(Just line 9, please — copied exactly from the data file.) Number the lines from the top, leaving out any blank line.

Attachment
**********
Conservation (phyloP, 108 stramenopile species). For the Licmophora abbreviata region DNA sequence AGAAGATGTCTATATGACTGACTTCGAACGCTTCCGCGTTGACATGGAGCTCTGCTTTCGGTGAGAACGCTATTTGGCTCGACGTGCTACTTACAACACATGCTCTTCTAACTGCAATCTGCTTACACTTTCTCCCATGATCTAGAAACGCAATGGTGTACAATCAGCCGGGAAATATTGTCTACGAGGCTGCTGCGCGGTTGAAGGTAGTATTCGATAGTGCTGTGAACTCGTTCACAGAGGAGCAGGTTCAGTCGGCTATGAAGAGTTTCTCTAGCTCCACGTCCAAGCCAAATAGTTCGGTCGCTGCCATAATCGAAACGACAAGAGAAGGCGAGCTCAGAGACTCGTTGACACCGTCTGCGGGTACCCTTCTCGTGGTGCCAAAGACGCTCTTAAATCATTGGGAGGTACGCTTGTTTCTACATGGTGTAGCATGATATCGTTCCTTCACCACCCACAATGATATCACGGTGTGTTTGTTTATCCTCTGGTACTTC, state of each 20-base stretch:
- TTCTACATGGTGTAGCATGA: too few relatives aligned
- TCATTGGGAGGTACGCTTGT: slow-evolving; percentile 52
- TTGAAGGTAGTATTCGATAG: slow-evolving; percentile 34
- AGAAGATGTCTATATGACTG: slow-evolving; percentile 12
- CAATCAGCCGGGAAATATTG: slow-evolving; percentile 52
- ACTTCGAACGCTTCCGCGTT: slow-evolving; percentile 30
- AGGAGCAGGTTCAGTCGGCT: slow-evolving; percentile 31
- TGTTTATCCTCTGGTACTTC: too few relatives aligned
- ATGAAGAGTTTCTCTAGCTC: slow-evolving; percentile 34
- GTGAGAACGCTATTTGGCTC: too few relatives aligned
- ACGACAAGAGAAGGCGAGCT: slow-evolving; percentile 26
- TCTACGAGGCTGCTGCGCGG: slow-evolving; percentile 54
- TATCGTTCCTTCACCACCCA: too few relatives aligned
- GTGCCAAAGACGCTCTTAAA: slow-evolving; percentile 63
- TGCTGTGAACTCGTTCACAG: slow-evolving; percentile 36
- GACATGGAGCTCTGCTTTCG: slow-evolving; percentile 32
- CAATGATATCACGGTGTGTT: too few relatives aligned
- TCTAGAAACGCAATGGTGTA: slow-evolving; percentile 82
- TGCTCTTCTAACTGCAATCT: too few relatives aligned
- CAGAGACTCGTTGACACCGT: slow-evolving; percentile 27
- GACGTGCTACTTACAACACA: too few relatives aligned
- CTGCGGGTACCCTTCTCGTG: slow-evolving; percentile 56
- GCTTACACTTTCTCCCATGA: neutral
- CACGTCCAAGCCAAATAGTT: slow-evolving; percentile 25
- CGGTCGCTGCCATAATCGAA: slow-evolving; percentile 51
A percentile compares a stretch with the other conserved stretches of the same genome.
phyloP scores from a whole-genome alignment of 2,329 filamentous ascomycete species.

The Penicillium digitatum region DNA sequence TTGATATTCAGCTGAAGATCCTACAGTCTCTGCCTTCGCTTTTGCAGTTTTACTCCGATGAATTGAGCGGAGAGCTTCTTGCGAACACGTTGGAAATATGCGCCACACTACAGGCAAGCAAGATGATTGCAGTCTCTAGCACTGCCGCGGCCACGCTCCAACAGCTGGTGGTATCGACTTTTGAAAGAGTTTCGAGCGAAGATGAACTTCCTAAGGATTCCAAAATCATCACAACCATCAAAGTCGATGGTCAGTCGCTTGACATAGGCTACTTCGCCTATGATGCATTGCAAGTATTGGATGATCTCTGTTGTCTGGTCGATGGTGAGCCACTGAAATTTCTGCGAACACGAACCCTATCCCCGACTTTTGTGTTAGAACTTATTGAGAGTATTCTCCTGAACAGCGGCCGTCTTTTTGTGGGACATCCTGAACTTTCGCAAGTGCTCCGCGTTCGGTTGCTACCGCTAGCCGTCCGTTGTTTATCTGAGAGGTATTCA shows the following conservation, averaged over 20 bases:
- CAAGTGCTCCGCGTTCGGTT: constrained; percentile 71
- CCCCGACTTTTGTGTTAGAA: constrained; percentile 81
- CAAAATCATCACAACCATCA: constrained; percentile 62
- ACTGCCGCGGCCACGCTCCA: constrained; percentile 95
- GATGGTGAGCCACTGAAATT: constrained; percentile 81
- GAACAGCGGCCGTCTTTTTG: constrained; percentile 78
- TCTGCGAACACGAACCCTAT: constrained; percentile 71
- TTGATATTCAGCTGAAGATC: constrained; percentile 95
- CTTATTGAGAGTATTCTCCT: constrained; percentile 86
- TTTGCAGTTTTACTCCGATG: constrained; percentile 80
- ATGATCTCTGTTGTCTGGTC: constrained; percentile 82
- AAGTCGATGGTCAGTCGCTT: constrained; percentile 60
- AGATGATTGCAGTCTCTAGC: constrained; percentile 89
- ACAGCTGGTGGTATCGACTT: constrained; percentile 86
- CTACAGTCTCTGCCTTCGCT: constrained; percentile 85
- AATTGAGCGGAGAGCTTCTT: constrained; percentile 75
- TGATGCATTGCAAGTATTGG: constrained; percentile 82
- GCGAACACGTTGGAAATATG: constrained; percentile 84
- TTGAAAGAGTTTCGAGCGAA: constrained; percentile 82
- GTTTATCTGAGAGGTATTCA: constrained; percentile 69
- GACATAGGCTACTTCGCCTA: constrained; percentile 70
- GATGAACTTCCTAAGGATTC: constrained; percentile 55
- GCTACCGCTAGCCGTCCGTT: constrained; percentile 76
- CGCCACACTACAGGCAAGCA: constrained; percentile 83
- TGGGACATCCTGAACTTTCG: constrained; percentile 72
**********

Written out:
- TGTTTATCCTCTGGTACTTC: too few relatives aligned